I would do that if I didn't have the second set of wheels. I swap them out in the driveway when I do my bearings then drag it down into the woods with my tractor. Good advice for others.

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Mines a 20' bass boat, trailer is tandem axles with 205/75-14, I check them quite regular and always before a trip and run 45psi cold. The axles on the trailer have been aligned so I think I'm doing about all I can do on my part to take care of them, other than slow down, and that ain't gonna happen when I have a long way to go. I just don't think the Marathons are the tire they once were and I personally will never buy another.

As mentioned, it's more than just me having problems with the separating. I don't normally run cheap tires and on my vehicles, that would never happen. Between my wife's Highlander and my 2500HD, I just spent $2,000 on tires because I am picky about them. At the same time though, I don't like spending almost $150 each for Marathons and have them coming apart. Reminds me of the old Firestone 721's, those broke me up from ever buying Firestone again.

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I'm curious.  Is 45 the max pressure on the sidewall?  Most, if not all trailer tires are rated for 65 mph max.  If you are going to drive at highway speeds the tires should be inflated to the max.  Dwight mentioned heat being one of the major enemies of tires.  That heat is generated by the flex of the tires.  The lower the air pressure, the more a tire will flex.  The faster you travel, the more a tire will flex.

 

When I'm on a long haul, and the speed limit is 70 in some places, I inflate my tires to five psi above the max to reduce heat buildup.  But that presents another problem.  Over inflated tires are subject to cord breakage if you hit a pot hole or something similar, especially at high speeds..  They just will not flex enough to disperse the energy at the point of contact and the tire can be damaged.

 

There is an inherent problem with dual axles, and that is the scrubbing of the contact patches whenever you steer the vehicle.  A single axle will not scrub.  If you've moved both by hand, you know that a single axle trailer is easy to "steer" where by hand it is nearly impossible to swing the trailer around.

 

I ran the single axle trailer on my Z-7 for three years.  The tires looked like new when I traded it for the Z-8 I now own.  In three years the tires on the tandem axle trailer were about shot.  Same brand of tires on both rigs.  The tires on the single axle trailer had to carry more weight than those on the dual axle, yet they wore a lot better.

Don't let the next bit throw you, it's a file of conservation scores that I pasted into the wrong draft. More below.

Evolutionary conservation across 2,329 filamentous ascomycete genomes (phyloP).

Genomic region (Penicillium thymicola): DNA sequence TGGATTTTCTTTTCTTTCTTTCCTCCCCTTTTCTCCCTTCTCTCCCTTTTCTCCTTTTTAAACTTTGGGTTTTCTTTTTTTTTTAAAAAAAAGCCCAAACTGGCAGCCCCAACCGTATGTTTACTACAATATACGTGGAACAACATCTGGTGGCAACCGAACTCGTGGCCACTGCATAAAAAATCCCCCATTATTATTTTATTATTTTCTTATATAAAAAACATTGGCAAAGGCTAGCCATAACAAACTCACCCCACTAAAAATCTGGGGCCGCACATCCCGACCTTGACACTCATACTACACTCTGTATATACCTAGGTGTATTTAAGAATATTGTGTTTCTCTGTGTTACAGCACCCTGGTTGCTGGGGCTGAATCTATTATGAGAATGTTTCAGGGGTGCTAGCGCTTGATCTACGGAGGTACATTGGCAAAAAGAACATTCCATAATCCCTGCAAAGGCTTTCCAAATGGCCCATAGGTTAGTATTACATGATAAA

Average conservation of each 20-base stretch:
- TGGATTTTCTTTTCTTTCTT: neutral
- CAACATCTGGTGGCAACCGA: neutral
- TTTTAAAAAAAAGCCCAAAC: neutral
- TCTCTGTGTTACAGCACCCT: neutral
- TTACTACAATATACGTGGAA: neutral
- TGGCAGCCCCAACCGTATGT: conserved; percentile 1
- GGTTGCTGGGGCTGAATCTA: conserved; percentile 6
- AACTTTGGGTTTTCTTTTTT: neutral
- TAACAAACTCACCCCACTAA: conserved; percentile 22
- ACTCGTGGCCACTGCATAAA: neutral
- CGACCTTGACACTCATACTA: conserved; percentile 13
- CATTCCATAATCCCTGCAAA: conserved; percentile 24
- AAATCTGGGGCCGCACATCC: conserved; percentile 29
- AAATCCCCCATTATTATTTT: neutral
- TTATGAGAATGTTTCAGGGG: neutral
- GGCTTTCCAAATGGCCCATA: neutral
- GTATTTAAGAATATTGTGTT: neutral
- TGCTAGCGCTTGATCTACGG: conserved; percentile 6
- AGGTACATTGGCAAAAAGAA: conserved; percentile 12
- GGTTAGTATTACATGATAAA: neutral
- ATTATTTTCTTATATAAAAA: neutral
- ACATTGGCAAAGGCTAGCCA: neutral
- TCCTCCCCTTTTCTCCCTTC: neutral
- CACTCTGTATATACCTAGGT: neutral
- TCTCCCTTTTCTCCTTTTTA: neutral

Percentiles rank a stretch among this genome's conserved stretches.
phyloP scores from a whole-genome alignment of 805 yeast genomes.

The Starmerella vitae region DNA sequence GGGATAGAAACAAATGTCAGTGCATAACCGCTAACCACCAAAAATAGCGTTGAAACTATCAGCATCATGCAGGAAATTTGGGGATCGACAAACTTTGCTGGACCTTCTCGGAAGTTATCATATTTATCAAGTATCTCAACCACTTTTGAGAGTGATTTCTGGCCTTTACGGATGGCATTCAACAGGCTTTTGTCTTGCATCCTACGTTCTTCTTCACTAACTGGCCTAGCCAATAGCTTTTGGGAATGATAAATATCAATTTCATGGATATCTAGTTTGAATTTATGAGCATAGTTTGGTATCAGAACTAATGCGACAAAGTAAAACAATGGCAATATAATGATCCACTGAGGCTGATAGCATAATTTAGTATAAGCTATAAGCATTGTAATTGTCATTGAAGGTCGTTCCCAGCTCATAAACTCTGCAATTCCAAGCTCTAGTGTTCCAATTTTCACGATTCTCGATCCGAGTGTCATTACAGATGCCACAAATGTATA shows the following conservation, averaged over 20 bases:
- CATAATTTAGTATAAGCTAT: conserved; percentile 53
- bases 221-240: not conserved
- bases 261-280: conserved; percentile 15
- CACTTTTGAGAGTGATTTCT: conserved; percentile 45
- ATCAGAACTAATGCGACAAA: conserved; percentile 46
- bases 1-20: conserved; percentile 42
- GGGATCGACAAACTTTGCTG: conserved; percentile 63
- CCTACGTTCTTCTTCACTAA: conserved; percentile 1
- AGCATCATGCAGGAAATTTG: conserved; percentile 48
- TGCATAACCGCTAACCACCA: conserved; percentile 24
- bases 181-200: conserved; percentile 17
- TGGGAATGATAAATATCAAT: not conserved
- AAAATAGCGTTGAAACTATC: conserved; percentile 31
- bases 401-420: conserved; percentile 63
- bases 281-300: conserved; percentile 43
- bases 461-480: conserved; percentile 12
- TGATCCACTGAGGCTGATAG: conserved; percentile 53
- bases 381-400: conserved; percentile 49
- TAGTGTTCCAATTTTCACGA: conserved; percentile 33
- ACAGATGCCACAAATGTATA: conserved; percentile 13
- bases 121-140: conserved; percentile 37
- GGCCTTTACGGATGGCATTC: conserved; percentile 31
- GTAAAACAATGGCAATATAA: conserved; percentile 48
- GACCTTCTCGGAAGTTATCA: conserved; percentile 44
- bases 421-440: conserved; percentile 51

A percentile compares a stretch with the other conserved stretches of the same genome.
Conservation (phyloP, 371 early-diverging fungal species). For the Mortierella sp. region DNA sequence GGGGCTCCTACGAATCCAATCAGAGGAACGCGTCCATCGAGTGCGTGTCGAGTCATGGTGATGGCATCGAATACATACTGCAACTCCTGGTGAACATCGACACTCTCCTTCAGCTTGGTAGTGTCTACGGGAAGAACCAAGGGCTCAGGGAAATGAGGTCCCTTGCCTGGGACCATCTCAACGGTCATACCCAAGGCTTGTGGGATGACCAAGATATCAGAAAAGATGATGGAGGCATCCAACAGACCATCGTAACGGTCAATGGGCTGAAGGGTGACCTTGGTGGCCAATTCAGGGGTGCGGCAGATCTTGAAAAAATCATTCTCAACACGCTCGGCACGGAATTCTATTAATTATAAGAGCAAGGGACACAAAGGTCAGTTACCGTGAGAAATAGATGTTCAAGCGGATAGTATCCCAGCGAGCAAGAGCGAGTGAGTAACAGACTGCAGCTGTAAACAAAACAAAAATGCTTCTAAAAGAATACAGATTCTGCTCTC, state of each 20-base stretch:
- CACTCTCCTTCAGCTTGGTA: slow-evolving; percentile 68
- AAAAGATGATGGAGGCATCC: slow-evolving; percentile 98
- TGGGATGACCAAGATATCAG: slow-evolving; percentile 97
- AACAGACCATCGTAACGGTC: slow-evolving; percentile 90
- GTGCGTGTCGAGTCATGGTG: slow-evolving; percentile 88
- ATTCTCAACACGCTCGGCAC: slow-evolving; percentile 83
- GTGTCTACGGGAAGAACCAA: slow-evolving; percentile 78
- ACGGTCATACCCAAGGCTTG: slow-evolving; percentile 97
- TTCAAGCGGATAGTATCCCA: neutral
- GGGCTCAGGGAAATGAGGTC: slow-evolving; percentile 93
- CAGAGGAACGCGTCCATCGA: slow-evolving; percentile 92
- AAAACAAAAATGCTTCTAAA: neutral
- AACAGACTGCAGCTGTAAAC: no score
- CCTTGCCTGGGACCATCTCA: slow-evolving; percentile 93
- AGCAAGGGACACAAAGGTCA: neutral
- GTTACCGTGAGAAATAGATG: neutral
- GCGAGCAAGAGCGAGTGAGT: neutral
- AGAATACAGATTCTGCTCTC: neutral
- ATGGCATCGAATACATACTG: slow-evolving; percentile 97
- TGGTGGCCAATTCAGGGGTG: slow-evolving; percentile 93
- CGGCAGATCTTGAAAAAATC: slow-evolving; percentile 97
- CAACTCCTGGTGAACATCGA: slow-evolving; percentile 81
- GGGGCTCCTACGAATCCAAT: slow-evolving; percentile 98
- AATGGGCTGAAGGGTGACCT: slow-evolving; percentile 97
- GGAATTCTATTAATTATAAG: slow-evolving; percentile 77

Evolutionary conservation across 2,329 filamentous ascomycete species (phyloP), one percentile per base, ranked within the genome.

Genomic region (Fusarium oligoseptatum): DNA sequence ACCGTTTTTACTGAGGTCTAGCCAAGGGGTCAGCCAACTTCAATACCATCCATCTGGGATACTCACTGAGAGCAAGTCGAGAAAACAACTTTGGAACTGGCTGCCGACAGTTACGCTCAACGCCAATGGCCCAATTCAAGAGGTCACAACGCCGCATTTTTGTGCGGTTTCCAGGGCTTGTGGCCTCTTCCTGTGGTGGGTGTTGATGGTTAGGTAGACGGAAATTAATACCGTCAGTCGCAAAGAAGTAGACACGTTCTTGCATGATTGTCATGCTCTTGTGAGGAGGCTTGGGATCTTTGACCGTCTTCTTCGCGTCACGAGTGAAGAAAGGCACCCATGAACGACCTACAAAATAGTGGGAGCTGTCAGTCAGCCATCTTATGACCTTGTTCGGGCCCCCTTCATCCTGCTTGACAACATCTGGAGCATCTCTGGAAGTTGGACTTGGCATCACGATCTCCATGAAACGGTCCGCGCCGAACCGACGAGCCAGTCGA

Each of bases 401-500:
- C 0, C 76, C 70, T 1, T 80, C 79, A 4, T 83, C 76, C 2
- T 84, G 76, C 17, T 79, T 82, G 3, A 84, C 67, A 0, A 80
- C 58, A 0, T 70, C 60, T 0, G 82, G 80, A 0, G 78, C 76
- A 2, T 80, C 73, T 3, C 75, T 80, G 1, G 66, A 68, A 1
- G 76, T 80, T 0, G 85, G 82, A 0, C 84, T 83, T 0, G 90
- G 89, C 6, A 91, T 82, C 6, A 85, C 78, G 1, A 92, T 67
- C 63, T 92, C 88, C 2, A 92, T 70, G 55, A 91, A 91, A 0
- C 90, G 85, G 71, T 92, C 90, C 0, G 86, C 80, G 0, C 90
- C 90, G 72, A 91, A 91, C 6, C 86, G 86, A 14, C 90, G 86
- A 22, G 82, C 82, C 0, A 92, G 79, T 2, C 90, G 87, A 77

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There will never be another Goodyear Marathon tire on any trailer that I own. Or any Firestone tire for that matter.

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If I remember correctly, the top rated speed for the Marathon is 60!

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It looks like it's 75, I was thinking it was 60???

NOTE: During the second half of 2015, a Service Description was branded on each Marathon Radial's sidewall, identifying the tire's Load Index and L-Speed Rating (75 mph - 120 kmh).

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Knowing the difference between Bias-Ply and Radial tires is important and something that should be considered when chosing your boat trailer tire needs.

 

 So what is the difference between the two designs and how can this impact you?

 

The difference is the way the tires are constructed as well as the materials used.

 

Bias ply tires have the plies (layers of rubberized nylon or polyester mesh) laid in at a 30 – 45 degree angle to the centerline of the tire and in alternating directions. There are usually fiberglass belts added for strength.

 

In the Radial design, Polyester cords are laid in and overlapped at 90 degrees to the centerline of the tire and then steel mesh belts are added.

The Radial design prevents the point of contact (where the rubber meets the road) from deforming, unlike the Bias Ply, which does deform under load.

 

There are a number of benefits to the Radial design for the trailer operator.
1) Softer, smoother, quieter ride
2) Improved fuel economy
3) Flat, wider footprint for better tire wear
4) Runs cooler than a bias ply, minimizing risk of a blowout on the highway
5) Longer tire life
6) Better tracking – Improved sway control

 

The main benefit for the Bias-Ply design is that the sidewall is more rugged and bruise resistant, plus Bias-Ply tires are usually less expensive. This could be an important consideration in a trailer application because many trailers are used infrequently, minimizing some of the Radial’s benefits.

 

This is one of those decisions where finding out that you made the wrong one for your particular towing needs can be costly.

 

 A-Jay

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Does anyone even make bias ply tires anymore?

 

Yup ~

 

A-Jay

 

http://www.etrailer.com/dept-pg-Tires_and_Wheels-sf-Tire_Only-pt-Bias_Ply_Tire.aspx